The election in Ireland, with voter turnout over 70%, has seen the public throw out Fianna Fáil, the neoliberal party that has caused a depression in Ireland (see “Ireland’s Sham Recovery: GNP versus GDP,” September 15, 2010). Voter disgust and anger with current policy is all too clear. But the trouble is that no radical and alternative economic policy has been put forward by the major parties.
The new government will be a coalition of Fine Gael and Labour, with some rhetoric from the Labour party already that it will renegotiate the EU-IMF program. However, this might be doubtful in a coalition government with the centre-right Fine Gael.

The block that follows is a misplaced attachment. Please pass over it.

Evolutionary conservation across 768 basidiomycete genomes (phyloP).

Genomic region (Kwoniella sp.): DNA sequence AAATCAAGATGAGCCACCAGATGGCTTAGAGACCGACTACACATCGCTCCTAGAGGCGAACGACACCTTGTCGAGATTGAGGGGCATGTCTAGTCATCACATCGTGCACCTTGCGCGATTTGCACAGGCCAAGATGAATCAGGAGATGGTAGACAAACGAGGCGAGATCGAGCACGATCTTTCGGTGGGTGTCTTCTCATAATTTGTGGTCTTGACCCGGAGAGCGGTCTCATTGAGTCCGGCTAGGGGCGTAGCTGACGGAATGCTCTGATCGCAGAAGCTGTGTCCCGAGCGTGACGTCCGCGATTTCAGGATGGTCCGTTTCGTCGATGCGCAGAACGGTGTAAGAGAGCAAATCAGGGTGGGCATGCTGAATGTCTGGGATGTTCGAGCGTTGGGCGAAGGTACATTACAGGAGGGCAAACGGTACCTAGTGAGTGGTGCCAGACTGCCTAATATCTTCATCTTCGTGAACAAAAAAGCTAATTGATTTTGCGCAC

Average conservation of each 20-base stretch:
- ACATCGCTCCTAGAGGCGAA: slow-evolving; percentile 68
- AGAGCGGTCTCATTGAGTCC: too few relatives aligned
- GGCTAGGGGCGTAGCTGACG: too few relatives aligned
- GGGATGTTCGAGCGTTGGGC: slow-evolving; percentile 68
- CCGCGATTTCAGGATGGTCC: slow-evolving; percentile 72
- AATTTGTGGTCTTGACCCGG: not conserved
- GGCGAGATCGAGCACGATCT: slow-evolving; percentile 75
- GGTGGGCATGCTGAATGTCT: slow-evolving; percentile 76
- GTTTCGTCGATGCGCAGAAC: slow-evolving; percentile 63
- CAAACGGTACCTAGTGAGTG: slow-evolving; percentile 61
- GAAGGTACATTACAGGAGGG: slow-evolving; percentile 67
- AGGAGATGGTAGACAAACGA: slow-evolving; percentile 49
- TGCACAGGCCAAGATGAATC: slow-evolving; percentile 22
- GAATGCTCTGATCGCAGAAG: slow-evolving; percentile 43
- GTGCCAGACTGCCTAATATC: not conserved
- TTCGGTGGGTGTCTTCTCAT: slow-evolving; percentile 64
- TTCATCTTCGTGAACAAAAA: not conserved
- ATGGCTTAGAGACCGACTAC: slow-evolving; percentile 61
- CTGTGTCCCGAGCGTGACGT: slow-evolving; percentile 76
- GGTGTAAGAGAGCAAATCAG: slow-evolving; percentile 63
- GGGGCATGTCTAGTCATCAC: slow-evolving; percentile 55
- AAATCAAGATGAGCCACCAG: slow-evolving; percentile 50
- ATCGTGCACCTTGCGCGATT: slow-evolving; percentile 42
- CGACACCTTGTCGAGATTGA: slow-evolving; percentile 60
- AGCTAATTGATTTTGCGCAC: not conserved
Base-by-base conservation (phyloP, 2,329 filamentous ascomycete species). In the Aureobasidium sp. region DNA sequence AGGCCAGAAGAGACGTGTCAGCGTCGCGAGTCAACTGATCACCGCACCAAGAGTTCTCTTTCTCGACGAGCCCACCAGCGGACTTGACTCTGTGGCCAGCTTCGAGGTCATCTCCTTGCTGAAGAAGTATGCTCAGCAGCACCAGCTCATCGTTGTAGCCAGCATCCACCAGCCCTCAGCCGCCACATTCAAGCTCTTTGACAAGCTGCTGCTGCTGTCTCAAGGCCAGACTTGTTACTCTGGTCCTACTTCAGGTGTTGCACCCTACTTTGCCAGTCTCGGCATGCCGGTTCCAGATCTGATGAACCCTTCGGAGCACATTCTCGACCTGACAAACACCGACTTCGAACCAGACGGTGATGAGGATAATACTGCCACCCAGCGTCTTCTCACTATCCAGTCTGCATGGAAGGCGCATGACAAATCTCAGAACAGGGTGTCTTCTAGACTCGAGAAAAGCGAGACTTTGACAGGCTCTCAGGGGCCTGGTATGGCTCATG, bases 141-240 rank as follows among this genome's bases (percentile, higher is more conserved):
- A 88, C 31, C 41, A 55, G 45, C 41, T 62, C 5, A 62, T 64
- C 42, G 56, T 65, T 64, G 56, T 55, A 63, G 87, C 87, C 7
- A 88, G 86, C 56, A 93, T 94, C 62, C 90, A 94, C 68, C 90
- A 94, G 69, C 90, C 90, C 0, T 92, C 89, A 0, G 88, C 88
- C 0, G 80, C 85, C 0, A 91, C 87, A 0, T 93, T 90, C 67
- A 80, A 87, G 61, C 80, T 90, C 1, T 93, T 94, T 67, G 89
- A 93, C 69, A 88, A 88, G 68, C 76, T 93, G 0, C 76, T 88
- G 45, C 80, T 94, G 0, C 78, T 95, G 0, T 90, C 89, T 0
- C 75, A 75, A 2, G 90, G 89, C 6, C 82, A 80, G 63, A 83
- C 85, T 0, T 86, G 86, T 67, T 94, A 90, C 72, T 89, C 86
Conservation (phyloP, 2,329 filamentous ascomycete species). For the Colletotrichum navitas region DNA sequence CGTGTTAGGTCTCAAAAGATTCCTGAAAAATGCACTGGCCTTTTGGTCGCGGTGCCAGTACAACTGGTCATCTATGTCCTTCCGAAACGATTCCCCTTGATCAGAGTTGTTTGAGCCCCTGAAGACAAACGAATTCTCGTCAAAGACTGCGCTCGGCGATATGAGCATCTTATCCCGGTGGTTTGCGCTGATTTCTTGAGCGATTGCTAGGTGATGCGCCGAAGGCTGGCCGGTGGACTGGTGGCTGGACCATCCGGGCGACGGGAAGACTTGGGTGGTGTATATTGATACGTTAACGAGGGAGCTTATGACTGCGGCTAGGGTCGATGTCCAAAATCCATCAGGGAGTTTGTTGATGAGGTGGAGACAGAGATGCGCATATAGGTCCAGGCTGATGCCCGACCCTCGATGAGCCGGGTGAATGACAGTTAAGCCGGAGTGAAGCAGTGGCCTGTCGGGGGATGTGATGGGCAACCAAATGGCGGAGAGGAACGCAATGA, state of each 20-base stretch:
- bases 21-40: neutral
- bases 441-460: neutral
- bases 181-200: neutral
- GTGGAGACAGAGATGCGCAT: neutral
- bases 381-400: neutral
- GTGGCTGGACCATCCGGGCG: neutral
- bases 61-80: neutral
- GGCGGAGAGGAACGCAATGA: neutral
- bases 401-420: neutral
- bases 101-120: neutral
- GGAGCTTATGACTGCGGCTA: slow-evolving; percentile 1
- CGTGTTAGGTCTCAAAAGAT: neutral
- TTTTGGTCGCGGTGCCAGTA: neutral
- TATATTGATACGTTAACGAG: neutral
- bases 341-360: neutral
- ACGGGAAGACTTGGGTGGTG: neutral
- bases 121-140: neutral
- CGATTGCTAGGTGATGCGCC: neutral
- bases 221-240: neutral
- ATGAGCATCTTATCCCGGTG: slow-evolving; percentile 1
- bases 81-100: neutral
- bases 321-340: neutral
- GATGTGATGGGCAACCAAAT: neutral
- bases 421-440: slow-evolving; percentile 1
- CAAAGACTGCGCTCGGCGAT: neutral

One other thing emerges too: the brutal neoliberal austerity of the type that has been pursued in Estonia and Latvia has now been rejected by Ireland.
Unless there is a radical rejection of current policies, more Eurozone countries will be crucified on the cross of gold that is the Euro area and its disastrous neoliberal ideology.
One can only shudder at the new age of austerity that is now being planned in Europe and America by neoliberals and conservatives. If the most extreme of them have their way, we will see what has happened in Latvia: depression, mass unemployment, a brain drain, falling birth rates, and mass poverty.
Here are two other views of the situation in Ireland, which are worth reading: